Nor does the lack of transparency end there.  Equally important are the omissions when citing precedents to legitimize indirect elections.  The Green Paper noted only that in international practice or “overseas jurisdictions,” universal suffrage one-person-one-vote systems “can take the form of direct or indirect election” (paragraph 2.24).  At public consultation forums, supporters of the government’s 2012 proposals liked to cite various examples in Europe where Western democratic systems combine both direct and indirect elections.  When speakers were reminded that Hong Kong is part of China not Europe, they had no answer.

Another favorite precedent was that old whipping boy, the United States’ presidential Electoral College, which was responsible for electing George W. Bush in 2000, even though Al Gore won more popular votes.  When speakers were cautioned not to compare apples and oranges, again they did not respond.  But for anyone familiar with the U.S. electoral system, the comparison seemed forced at best.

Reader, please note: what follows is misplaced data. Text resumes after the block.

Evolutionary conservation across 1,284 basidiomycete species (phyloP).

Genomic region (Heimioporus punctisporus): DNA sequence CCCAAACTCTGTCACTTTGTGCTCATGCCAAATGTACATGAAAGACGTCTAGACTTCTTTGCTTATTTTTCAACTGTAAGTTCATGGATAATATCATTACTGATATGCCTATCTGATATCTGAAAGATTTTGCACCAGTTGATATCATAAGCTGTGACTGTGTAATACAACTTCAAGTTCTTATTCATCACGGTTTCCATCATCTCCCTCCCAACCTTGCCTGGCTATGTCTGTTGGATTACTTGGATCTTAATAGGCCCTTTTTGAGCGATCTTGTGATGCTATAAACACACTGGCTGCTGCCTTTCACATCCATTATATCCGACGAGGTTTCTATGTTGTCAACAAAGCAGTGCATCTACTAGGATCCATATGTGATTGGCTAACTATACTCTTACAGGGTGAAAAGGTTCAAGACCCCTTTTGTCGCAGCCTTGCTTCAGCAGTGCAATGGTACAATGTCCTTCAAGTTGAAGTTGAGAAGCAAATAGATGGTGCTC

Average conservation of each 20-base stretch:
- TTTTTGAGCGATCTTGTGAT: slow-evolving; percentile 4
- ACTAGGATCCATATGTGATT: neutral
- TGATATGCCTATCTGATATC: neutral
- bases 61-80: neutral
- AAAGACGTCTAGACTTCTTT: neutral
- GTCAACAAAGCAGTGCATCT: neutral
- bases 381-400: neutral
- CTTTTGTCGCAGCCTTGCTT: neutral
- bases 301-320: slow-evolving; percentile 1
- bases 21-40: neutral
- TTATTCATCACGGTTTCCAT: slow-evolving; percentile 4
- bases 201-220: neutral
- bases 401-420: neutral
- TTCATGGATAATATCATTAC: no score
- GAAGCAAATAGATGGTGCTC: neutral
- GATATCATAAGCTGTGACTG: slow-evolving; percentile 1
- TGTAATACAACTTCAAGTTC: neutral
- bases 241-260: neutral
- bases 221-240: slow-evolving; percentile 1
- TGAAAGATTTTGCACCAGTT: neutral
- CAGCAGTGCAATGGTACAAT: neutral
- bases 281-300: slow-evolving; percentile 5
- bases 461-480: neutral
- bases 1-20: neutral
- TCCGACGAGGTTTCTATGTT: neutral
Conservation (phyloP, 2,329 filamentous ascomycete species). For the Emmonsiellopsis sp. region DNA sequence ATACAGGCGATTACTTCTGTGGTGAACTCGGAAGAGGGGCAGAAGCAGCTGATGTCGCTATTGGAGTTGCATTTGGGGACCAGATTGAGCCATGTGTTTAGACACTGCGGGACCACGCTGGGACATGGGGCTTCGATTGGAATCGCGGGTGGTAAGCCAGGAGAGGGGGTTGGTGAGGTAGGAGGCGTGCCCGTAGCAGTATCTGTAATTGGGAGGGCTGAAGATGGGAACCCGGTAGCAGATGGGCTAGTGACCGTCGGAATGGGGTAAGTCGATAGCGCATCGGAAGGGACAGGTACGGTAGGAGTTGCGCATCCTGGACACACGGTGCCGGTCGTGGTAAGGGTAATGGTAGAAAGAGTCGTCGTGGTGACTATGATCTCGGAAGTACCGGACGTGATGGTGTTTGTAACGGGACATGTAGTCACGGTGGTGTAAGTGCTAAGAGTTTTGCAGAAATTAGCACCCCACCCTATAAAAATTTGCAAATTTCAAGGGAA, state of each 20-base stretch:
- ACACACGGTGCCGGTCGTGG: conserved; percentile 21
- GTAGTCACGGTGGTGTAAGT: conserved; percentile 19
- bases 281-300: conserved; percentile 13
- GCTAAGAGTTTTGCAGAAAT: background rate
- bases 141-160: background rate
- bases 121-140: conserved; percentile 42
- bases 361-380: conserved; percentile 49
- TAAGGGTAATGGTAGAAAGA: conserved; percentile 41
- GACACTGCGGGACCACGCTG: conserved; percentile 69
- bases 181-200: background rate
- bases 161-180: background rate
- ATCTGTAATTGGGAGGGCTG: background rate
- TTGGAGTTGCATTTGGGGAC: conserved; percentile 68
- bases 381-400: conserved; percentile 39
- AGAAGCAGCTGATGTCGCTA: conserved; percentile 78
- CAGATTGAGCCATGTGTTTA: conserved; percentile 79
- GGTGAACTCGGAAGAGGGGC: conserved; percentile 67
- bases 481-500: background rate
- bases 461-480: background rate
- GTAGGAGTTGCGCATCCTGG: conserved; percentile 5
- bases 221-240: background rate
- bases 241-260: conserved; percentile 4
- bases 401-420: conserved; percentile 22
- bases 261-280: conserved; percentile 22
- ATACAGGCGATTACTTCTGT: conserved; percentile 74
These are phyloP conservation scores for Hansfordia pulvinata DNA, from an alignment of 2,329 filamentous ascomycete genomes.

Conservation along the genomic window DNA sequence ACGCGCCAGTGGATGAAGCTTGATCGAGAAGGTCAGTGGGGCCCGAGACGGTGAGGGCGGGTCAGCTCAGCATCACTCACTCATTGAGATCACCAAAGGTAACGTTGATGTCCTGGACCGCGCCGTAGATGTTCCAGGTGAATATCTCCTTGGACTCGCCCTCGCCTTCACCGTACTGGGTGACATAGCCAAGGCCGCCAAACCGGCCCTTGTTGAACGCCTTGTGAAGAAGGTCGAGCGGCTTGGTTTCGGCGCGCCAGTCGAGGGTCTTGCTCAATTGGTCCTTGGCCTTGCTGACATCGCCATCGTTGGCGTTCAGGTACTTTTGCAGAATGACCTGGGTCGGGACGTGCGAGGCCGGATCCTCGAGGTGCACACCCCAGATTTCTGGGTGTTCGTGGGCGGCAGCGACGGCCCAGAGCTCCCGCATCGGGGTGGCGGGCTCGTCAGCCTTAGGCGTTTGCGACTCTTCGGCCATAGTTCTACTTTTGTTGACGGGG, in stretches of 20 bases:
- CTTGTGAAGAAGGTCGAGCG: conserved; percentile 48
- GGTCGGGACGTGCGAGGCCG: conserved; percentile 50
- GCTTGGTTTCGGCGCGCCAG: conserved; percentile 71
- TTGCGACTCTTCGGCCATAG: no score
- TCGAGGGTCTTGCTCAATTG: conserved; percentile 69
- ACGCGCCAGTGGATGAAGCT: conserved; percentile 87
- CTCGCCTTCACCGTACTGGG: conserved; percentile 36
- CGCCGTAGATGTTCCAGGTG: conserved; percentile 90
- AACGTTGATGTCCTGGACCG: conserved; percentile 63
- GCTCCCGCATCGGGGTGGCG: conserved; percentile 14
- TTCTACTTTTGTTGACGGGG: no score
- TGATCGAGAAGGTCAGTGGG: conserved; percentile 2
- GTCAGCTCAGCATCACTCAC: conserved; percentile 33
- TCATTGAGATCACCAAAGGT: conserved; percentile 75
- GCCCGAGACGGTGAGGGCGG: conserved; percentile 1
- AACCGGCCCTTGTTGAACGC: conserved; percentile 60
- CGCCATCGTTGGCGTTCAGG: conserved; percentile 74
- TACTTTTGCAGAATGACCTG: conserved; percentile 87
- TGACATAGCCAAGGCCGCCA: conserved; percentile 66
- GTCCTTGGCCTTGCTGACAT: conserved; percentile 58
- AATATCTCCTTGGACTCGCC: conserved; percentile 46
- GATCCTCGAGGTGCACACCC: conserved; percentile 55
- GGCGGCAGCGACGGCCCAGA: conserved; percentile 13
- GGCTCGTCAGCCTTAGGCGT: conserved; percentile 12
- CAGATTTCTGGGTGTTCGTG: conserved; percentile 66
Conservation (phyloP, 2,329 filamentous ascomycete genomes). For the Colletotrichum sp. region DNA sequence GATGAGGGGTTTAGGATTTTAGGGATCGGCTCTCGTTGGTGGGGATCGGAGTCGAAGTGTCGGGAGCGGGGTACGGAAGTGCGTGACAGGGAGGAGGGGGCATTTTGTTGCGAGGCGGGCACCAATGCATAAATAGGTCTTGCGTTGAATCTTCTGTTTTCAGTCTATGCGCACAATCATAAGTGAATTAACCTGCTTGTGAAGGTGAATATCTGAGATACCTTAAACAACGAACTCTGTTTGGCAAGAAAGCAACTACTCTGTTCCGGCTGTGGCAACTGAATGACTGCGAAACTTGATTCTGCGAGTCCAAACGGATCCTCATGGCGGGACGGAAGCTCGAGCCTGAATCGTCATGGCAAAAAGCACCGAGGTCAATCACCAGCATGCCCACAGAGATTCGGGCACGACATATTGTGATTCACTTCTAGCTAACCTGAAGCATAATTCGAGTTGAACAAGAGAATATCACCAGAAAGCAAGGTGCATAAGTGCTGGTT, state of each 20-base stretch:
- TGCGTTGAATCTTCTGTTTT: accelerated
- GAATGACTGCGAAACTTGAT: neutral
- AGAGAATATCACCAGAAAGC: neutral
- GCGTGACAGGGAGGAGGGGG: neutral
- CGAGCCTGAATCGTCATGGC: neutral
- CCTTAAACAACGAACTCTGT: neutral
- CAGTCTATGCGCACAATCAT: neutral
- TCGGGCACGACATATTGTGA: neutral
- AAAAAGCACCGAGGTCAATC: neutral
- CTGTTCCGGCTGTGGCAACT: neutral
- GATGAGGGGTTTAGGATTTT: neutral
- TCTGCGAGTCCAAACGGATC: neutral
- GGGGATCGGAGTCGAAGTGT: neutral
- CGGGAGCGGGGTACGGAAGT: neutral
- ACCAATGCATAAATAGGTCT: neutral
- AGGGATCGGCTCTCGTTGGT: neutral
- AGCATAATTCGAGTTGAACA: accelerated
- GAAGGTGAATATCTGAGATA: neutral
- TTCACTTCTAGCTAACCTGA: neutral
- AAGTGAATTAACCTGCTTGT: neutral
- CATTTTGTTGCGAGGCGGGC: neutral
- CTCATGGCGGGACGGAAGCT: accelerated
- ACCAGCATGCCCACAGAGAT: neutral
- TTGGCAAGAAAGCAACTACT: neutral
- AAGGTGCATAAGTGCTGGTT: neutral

In that system, presidential candidates are first chosen in all 50 states through statewide primaries where everyone who wants to can either vote directly or make their preference known directly for the candidate of their choice.  The nationwide direct popular vote follows.  Only then does the Electoral College, made up of electors designated by voters specifically for the purpose, make a final decision.  This can override the popular vote but rarely does.  The Electoral College is also widely recognized as an anachronistic holdover from a less democratic past that reformers have tried repeatedly to abolish precisely because it undermines the legitimacy of the popular vote.    By contrast, each Hong Kong District Councilor is elected to oversee neighborhood amenities by a few thousand voters from small fragmented constituencies, which do not even adequately represent the population within each of the 18 District Council catchment areas.